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  • Hannah Summers(FORT WAYNE, Ind.) -- One teen who lost her mother after a battle with cancer was comforted after she read a letter her mother penned to her months before her passing.Hannah Summers told ABC News her older sister found the letters Peggy Summers wrote to each of her children hours after her death last Tuesday. Peggy Summers, who was diagnosed with cancer last July, was 55.The letters, which Peggy wrote to each of her three children and her husband, Timothy Summers, were placed on her dresser tucked behind her jewelry box, Hannah Summers said."She actually wrote them in June, but we didn't find them until Tuesday night," Hannah Summers detailed.And when Hannah Summers, 18, read what her mother wrote, which she admitted was "really hard to read," she became "really emotional," she said.The letter not only shared the well-wishes Peggy Summers had for her youngest child, but also gave her solid advice as she transitions to adulthood.
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  • Zoom Room Virginia Beach(CHESAPEAKE, Va.) -- Strudel the dog once weighed a whopping 80 pounds, but now she’s working on her summer body.The 7-year-old rescue pup was surrendered after her owner died, and now lives with a loving foster family, Kristen and Wynn Horton in Chesapeake, Virginia.The golden retriever mix is down to 54 pounds after working out at Zoom Room, a dog training facility in Virginia Beach, since June.“When she came in we did everything nice and slow in 30-minute sessions,” John Cotthaus, owner of Zoom Room, told ABC News. “Halfway through she was completely puttered out, which we expected."But Cotthaus could tell Strudel was different than most of his canine clients.“Normally it’s like leading a horse to a carrot,” he said of coaxing other dogs to do their workout routines. “She didn’t need any of that. You pointed her in the direction, and you saw the twinkle and sparkle in her eye that she really enjoys it. It’s really cool to watch her transformation.”They’re slowly but surely getting Strudel back in shape and getting “her beach body going,” Cotthaus said with a laugh.Strudel has been enjoying her exercise and diet plan and seems to be thrilled to have the nearly 30 pounds off her.“She definitely has gained a lot more energy,” said Strudel’s foster dad, Wynn Horton. “There’s a lot more pep in her step. It was a complete behavioral shift. She went from being very sluggish and slow to respond to all of a sudden coming alive. She loves walking and running around. It’s like a whole new dog.”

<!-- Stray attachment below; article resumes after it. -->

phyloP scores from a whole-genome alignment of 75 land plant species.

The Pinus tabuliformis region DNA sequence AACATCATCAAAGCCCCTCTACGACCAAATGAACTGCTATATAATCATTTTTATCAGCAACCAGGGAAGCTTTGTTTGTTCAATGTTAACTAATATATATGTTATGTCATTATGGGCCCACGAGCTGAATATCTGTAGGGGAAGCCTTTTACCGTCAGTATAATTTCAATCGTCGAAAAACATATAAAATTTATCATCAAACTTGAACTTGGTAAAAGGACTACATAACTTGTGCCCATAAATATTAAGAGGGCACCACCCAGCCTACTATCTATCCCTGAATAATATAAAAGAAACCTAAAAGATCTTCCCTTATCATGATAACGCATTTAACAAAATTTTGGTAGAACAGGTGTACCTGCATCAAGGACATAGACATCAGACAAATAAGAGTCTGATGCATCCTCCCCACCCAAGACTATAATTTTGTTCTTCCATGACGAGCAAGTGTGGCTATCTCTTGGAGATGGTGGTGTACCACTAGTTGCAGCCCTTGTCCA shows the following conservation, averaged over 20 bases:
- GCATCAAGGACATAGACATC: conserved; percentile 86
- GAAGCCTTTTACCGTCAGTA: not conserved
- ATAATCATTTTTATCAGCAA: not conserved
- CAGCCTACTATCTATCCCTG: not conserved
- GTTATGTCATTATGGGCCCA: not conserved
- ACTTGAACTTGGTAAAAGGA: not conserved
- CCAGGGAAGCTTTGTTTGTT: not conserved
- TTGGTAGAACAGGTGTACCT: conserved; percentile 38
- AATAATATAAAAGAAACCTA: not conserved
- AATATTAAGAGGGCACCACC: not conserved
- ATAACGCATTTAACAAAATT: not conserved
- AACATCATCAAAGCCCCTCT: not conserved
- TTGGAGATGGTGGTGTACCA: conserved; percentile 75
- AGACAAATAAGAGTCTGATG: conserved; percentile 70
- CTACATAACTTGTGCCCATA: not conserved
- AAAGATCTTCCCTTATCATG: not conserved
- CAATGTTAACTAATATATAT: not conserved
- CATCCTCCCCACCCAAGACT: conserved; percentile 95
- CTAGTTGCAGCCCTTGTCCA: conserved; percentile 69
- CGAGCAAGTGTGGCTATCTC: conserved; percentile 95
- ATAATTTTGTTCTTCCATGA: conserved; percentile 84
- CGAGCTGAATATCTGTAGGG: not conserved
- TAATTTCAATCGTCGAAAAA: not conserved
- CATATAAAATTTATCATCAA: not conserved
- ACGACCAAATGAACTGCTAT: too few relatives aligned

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  • Tara Artinyan(PORTLAND, Maine) -- A boy and his family are wishing for cards from people around the world in honor of his favorite holiday of Christmas.Jacob Thompson, 9, is fighting cancer at the Barbara Bush Children's Hospital at Maine Medical Center in Portland, Maine.When doctors told his mother he had a month to live, Jacob's family began asking people on Facebook to send him cards so he can celebrate his last Christmas early.Soon, Jacob had received 100 cards.“It really showed him that the world is good and that there are a lot of people thinking of him,” mom Michelle Simard told ABC News. "He's been getting some handmade cards from other children on the floor and slowly getting stuff from the public. He's been very smiley. It's really lit up his face to see everybody's support."Jacob's dad, Roger Guay, said, "He smiles and does his nose scrunch it brightens his day -- just by opening a card, it's wonderful."Jacob was diagnosed with stage 4 high-risk neuroblastoma in February 2014 when he was 5 years old.In early October, Jacob entered hospice care."We were speaking with the medical doctors about if we had time [with him] for the holidays and what the plan was," Simard said. "The idea came about -- 'Why dont we bring the holidays to us?' This way, we know it's going to happen and give our family time with him for Chrismas."To “fast forward” to the holidays, Jacob's mom and stepmom requested Christmas cards from people through Facebook.Jacob began receiving handmade cards, electronic cards and gifts from strangers in Maine. Simard anticipates more cards will be sent from people living in Europe, Australia and Anartica, she said."The outpouring has made my heart very full and very happy," said Tara Artinyan, Jacob's stepmother. "Given his short time, it's amazing that people are trying to get him through this."Jacob’s family will be celebrating a two-day, early Christmas with him at the hospital this month. They are also asking for people to upload videos of their families or friends singing holiday carols to the Barbara Bush Children's Hospital's Facebook page.If you'd like to send a card to Jacob, please mail to:Jacob ThompsonC/O Maine Medical Center22 Bramhall StreetPortland, ME 04102